Section 1. Be it enacted, etc., That a new county be and the same time established, to be composed of fractions taken from the counties of Grainger, Claiborne, Campbell, Anderson and Knox, and to be known and designated by the name of Union County.
Sec. 2. That the county of Union shall be bounded as follows, to wit: Beginning at a sweet gum, in the Knox County line., at the end of Clinch Mountain, and four chains south of the Nanse ferry road; thence running north thirty-eight, east one mile and thirty-four poles, to the top of a chain of Clinch Mountain; thence north, twenty-five east, one mile and forty-two poles, to the top of a spur of said mountain; thence north six west, three-quarters of a mile, crossing the main range of Clinch Mountain; thence north forty-five east, along the side of mountain one mile, to a white oak on the top of a spur, leading down the mountain opposite Wm. Donehue’s; thence north, crossing Flat Creek two miles and twenty poles, to a beech on the bank of Dyer’s Branch; thence north ten west, two hundred and twenty poles, to the top of Copper Ridge; thence north one mile and three-quarters to the top of the Log Mountains; thence north twenty-five, east one hundred and ninety-two poles, to a sugar tree near John Bullard’s; thence north eighty, east one hundred poles to a stake, near John Wolfinbarger’s house; thence north eighteen, east five miles and eight poles, to Clinch River, three-quarters of a mile above Cappe ford; thence down the south bank of said river, as it meanders, five miles and a quarter, to a large double sycamore, below Dodson’s Island; thence north twenty-five, west, crossing Clinch River, one hundred and eighty two poles, to a white oak four poles north of the Big Valley road; thence north thirty-five, west five miles and a quarter, to Powel’s River at a Spanish Oak, forty poles below the mouth of Camp Creek; thence down the south bank of Powel’s River, as it meanders twenty-nine miles and a quarter, to a walnut at Thomas ford; thence south ten east, four miles and a quarter to Clinch River, eight poles above a large spring; thence crossing said river the same course, twenty poles to a beech on the south bank of side river; thence down said river, as it meanders, two miles, to the line of Henderson & Co.’s survey, about two miles above the mouth of Powel’s River; thence with line of Henderson & Co., south forty-five, east a half mile, to a white oak on said line; thence south, thirty-eight east, four miles and one hundred and ten poles, to Bryam’s Fork, on Hynes Creek four poles above a large white oak; thence south fifty west, one hundred and forty poles, to a stake in Charles Mitchell’s field; thence south twenty-eight east, two miles and one-half, to the Knox County line, on top of Chestnut or Hynd’s Ridge; thence along the top of said ridge, with the Knox County line, two hundred and thirty poles, to a road crossing from Martin Gentry’s to Knoxville; thence south thirty-five east, two miles, crossing Raccoon Valley road and Bull Run Creek, to a stake near Morrill Hill’s house; thence south seventy-five east, four miles and twenty poles, to a white oak, east of Gordon Mynatt’s; thence north seventy-eight east, two miles and fourteen poles, to an ash in J. Gibb’s field; thence south eighty-one east, four miles and three hundred and ten poles, to the top of House Mountain; thence with the extreme height of said mountain to the east end of the same; thence north fifteen east, four miles and twenty poles, to the Knox county line at Nelson Mynatt’s; thence with said line to the beginning.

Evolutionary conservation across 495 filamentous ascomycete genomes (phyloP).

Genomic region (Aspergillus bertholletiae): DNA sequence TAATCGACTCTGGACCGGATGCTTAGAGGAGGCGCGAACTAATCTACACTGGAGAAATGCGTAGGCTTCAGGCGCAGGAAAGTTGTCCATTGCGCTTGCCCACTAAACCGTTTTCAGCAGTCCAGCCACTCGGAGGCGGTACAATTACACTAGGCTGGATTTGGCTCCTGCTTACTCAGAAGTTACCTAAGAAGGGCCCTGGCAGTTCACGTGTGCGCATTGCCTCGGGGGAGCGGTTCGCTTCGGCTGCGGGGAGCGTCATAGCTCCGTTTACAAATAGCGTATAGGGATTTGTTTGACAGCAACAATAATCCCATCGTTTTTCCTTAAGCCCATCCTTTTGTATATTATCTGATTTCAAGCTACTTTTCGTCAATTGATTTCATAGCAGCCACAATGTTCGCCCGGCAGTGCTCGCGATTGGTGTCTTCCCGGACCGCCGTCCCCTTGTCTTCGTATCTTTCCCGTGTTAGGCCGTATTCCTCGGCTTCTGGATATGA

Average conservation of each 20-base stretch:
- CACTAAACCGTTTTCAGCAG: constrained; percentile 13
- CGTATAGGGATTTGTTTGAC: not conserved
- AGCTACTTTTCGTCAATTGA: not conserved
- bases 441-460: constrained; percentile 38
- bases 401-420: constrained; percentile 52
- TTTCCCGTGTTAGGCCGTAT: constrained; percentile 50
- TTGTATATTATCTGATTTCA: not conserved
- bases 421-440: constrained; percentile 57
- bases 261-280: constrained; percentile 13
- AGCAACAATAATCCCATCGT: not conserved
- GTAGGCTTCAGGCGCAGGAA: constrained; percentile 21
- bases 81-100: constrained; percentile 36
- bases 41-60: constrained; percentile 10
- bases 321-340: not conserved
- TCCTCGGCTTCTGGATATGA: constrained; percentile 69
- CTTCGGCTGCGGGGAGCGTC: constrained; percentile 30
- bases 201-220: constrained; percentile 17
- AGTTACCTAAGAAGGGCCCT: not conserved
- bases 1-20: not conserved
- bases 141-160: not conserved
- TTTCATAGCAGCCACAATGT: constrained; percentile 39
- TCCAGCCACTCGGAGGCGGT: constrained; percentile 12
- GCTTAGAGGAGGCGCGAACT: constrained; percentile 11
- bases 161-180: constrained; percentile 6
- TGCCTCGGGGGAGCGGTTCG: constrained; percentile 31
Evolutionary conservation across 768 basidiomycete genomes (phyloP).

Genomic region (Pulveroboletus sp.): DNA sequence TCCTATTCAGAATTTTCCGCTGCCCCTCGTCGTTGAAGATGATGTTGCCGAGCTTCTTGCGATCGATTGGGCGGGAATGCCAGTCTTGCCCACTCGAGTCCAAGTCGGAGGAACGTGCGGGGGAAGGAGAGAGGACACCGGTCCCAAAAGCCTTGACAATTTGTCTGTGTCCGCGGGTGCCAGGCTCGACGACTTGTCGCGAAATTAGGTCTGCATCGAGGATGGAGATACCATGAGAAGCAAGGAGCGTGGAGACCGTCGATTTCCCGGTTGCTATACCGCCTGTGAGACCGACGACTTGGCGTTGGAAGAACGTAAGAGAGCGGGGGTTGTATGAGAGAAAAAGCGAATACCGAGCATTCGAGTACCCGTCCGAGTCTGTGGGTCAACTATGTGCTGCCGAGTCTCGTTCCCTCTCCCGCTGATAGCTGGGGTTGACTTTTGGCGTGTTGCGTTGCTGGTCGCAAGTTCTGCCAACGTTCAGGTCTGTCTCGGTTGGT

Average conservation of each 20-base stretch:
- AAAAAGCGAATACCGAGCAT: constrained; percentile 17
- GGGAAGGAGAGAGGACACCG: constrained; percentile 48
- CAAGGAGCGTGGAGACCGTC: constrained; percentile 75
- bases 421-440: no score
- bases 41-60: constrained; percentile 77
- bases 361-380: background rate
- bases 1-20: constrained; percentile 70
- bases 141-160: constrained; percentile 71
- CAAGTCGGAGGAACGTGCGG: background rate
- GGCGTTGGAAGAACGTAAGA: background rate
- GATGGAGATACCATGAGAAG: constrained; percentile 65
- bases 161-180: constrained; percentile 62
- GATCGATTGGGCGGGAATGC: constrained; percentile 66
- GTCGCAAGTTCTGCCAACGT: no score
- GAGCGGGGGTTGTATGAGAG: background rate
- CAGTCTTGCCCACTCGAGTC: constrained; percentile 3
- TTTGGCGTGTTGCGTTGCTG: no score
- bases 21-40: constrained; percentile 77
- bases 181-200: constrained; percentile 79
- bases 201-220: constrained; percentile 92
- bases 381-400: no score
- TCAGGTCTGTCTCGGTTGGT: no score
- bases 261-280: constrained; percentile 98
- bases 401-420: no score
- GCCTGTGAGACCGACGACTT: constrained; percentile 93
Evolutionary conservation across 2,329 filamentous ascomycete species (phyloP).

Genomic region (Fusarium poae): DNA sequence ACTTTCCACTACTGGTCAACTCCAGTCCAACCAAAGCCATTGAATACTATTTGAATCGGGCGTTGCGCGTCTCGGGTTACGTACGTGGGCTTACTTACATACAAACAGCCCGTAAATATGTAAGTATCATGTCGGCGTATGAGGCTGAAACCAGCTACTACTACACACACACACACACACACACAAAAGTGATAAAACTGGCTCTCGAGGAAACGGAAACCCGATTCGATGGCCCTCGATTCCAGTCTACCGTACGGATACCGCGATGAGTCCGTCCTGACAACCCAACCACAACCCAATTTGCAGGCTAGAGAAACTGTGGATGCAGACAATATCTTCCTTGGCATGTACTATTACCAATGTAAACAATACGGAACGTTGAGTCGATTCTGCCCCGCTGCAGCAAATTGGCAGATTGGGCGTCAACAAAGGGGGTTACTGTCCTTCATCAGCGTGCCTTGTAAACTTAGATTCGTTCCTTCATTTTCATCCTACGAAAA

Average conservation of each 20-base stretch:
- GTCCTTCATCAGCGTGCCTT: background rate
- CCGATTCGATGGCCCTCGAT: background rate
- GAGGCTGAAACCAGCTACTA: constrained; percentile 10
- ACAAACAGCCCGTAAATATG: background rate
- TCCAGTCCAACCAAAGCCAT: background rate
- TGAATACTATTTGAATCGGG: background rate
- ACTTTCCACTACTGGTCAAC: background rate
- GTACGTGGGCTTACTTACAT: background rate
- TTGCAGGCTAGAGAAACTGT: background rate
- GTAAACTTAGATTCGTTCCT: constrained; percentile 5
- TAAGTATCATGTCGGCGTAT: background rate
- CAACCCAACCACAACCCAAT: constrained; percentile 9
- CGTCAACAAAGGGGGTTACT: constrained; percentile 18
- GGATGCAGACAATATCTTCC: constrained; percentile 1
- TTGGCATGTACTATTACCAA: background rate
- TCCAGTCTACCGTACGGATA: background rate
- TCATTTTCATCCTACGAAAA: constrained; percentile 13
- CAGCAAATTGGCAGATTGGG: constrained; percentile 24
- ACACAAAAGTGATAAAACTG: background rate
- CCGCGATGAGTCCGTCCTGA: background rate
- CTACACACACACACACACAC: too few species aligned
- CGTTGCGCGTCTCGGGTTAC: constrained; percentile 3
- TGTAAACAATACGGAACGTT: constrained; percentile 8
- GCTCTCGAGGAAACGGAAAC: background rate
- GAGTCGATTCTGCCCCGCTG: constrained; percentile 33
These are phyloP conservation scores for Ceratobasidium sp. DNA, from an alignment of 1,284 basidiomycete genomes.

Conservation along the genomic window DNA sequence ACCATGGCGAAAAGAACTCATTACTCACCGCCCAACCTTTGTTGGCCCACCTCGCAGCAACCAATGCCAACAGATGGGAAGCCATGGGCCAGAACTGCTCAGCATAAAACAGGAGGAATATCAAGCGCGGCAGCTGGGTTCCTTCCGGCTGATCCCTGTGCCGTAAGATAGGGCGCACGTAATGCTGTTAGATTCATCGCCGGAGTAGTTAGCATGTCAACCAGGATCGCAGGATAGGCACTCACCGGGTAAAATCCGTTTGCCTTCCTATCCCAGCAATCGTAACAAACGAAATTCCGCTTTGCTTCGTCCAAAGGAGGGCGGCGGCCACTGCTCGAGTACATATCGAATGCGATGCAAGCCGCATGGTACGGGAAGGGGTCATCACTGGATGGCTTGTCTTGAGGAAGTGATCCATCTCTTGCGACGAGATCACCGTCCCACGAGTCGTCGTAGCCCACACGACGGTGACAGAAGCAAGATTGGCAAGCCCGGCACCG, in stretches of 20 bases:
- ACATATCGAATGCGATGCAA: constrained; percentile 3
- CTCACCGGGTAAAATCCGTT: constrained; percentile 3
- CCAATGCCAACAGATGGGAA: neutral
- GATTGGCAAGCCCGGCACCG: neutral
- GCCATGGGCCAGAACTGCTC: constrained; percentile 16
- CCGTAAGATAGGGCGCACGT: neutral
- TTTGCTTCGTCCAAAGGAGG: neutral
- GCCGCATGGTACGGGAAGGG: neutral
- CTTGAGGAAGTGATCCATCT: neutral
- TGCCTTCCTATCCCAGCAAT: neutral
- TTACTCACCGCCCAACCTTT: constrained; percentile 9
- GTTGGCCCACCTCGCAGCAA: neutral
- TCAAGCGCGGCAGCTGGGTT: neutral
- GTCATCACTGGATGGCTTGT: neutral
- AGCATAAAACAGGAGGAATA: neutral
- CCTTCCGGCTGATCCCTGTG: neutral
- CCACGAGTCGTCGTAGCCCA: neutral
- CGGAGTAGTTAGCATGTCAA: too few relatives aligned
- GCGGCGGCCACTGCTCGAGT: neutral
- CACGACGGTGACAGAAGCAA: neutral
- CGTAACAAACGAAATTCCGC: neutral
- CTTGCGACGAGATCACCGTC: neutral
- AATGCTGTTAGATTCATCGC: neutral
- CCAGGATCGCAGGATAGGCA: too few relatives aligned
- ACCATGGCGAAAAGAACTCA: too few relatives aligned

Source: Whitney, Henry D. Land Law of Tennessee, p.p. 803-804. W. H. Anderson & Co. Law Book Publishers, Cincinnati Ohio, 1893. From microfilm of original book, Tennessee State Library and Archives (TSLA), Nashville TN.